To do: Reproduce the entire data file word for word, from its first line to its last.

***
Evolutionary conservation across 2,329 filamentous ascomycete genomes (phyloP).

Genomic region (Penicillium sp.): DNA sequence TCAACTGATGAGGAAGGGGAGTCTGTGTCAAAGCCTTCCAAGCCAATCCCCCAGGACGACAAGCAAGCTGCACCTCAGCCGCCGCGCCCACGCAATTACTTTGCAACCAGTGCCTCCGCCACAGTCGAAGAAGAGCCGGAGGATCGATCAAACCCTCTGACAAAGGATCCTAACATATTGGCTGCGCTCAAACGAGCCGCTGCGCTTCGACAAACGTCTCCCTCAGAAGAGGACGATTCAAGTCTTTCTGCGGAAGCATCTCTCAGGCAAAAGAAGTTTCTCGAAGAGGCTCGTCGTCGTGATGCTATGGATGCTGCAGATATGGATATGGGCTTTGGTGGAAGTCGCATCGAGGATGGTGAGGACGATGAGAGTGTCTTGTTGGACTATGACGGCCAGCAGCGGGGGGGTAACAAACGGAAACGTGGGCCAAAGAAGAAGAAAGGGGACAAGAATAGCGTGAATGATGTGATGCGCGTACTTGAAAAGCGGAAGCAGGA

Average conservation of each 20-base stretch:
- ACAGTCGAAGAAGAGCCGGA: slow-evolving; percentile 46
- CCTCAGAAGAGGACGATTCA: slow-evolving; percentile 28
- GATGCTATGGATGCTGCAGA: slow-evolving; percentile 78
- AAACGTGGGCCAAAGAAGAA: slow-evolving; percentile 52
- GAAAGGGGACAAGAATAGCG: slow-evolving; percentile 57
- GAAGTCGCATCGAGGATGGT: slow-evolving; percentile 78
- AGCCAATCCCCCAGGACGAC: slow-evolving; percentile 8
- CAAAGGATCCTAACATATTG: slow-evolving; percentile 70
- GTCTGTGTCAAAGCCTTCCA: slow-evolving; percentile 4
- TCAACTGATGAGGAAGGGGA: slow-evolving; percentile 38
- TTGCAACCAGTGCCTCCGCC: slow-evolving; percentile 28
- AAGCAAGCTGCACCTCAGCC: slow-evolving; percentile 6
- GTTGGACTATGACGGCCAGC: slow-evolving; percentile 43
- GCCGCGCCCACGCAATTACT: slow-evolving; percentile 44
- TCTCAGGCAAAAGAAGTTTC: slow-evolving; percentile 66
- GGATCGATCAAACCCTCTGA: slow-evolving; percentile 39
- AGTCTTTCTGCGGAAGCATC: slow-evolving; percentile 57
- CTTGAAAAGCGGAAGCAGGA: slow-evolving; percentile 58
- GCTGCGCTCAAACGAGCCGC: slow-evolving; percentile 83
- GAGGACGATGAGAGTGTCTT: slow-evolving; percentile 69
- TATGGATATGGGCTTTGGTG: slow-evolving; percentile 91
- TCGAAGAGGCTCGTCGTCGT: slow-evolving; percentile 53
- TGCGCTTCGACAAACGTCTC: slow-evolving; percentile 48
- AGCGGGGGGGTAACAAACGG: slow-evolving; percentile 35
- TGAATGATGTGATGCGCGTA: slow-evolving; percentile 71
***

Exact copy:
Evolutionary conservation across 2,329 filamentous ascomycete genomes (phyloP).

Genomic region (Penicillium sp.): DNA sequence TCAACTGATGAGGAAGGGGAGTCTGTGTCAAAGCCTTCCAAGCCAATCCCCCAGGACGACAAGCAAGCTGCACCTCAGCCGCCGCGCCCACGCAATTACTTTGCAACCAGTGCCTCCGCCACAGTCGAAGAAGAGCCGGAGGATCGATCAAACCCTCTGACAAAGGATCCTAACATATTGGCTGCGCTCAAACGAGCCGCTGCGCTTCGACAAACGTCTCCCTCAGAAGAGGACGATTCAAGTCTTTCTGCGGAAGCATCTCTCAGGCAAAAGAAGTTTCTCGAAGAGGCTCGTCGTCGTGATGCTATGGATGCTGCAGATATGGATATGGGCTTTGGTGGAAGTCGCATCGAGGATGGTGAGGACGATGAGAGTGTCTTGTTGGACTATGACGGCCAGCAGCGGGGGGGTAACAAACGGAAACGTGGGCCAAAGAAGAAGAAAGGGGACAAGAATAGCGTGAATGATGTGATGCGCGTACTTGAAAAGCGGAAGCAGGA

Average conservation of each 20-base stretch:
- ACAGTCGAAGAAGAGCCGGA: slow-evolving; percentile 46
- CCTCAGAAGAGGACGATTCA: slow-evolving; percentile 28
- GATGCTATGGATGCTGCAGA: slow-evolving; percentile 78
- AAACGTGGGCCAAAGAAGAA: slow-evolving; percentile 52
- GAAAGGGGACAAGAATAGCG: slow-evolving; percentile 57
- GAAGTCGCATCGAGGATGGT: slow-evolving; percentile 78
- AGCCAATCCCCCAGGACGAC: slow-evolving; percentile 8
- CAAAGGATCCTAACATATTG: slow-evolving; percentile 70
- GTCTGTGTCAAAGCCTTCCA: slow-evolving; percentile 4
- TCAACTGATGAGGAAGGGGA: slow-evolving; percentile 38
- TTGCAACCAGTGCCTCCGCC: slow-evolving; percentile 28
- AAGCAAGCTGCACCTCAGCC: slow-evolving; percentile 6
- GTTGGACTATGACGGCCAGC: slow-evolving; percentile 43
- GCCGCGCCCACGCAATTACT: slow-evolving; percentile 44
- TCTCAGGCAAAAGAAGTTTC: slow-evolving; percentile 66
- GGATCGATCAAACCCTCTGA: slow-evolving; percentile 39
- AGTCTTTCTGCGGAAGCATC: slow-evolving; percentile 57
- CTTGAAAAGCGGAAGCAGGA: slow-evolving; percentile 58
- GCTGCGCTCAAACGAGCCGC: slow-evolving; percentile 83
- GAGGACGATGAGAGTGTCTT: slow-evolving; percentile 69
- TATGGATATGGGCTTTGGTG: slow-evolving; percentile 91
- TCGAAGAGGCTCGTCGTCGT: slow-evolving; percentile 53
- TGCGCTTCGACAAACGTCTC: slow-evolving; percentile 48
- AGCGGGGGGGTAACAAACGG: slow-evolving; percentile 35
- TGAATGATGTGATGCGCGTA: slow-evolving; percentile 71